Newsweek

How Endangered Species May Fare Under Trump

Environmentalists worry about Trump’s impact on Earth’s flora and fauna.
Polar bears are threatened by a warming climate, which melts the sea ice they depend upon.
Polar-bear Source: David W Cerny / REUTERS

President-elect Donald Trump continues to alarm the environmental community. His nominations of people who doubt the scientific consensus on climate change, such as Oklahoma Attorney General Scott Pruitt as potential head of the Environmental Protection Agency, have led researchers and conservationists to fear that recent historic progress on combating climate change may be undone. An equally important issue that’s received little attention: Trump and his cabinet may threaten the survival of many endangered species, a pressing issue now as humans are driving a mass extinction of Earth’s flora and fauna.

Of course, Trump isn’t in office yet and his exact views on endangered species are unknown (his team didn’t respond to requests for comment); we shouldn’t pre-emptively condemn him. However, “the policies he’s pushing, the regulations put up by Obama he wants to reverse”—such as the Clean Power Plan, geared toward reducing greenhouse gas emissions from power plants and factories—“those would hurt endangered species, executive director of the environmental group Center for Biological Diversity. “I don’t see any direct animosity toward these species, but any time they get between a corporation and its profits, Trump is [probably] going to side with the corporations.”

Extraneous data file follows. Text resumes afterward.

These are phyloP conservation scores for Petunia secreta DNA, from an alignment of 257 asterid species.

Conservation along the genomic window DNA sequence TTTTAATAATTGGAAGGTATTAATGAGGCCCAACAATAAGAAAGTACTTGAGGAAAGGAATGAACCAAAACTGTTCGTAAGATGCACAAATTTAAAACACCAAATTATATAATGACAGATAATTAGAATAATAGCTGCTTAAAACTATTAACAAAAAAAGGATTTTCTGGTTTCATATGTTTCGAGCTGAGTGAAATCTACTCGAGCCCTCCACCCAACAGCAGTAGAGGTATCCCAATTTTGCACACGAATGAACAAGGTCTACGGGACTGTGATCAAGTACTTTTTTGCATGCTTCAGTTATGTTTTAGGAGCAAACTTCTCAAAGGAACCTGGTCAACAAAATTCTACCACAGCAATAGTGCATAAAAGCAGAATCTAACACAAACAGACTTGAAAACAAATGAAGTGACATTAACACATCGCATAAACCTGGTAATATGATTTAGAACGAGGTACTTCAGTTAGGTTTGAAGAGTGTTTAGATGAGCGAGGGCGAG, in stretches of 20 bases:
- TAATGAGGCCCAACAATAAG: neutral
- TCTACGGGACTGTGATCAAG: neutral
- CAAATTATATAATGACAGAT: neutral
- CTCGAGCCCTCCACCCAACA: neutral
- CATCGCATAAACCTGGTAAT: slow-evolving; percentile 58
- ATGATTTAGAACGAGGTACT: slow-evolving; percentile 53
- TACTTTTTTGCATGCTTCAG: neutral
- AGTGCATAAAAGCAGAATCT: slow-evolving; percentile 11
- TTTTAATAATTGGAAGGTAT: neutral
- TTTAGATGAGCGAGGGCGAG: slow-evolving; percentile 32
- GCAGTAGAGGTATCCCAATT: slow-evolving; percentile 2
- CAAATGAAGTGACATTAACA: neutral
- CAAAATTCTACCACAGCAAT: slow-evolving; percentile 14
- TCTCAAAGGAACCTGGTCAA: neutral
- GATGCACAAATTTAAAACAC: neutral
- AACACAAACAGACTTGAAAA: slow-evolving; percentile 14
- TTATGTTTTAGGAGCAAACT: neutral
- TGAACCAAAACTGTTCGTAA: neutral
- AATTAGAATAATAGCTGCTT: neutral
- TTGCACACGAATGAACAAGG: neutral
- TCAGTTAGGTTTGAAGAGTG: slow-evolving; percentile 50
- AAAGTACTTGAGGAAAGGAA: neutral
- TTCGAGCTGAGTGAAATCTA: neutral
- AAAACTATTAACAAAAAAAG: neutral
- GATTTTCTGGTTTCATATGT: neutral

You're reading a preview, sign up to read more.

More from Newsweek

Newsweek13 min readPolitics
Will Donald Trump’s Booming Economy Go Bust?
The stock market is booming, unemployment is at its lowest since 1969, and consumer confidence is high. “The economy is soooo good,” President Trump claimed. So why are his approval ratings in the toilet? Here’s what lies beneath the numbers.
Newsweek7 min readPolitics
How a Social Media Post in Russia Can Land You in Jail
It was just before 6 a.m. when police officers raided Daniil Markin’s apartment in Barnaul, a small Russian city some 2,000 miles from Moscow. Markin, a film student who was 18 at the time of the July 2017 raid, had no idea why police had burst into
Newsweek12 min read
Sebastian Kurz Remaking Europe's Future From Dark Past
Young Austrians see themselves in their 32-year-old chancellor, Sebastian Kurz, a conservative populist with big ambitions. In championing him, they also flirt with the country’s dangerous past.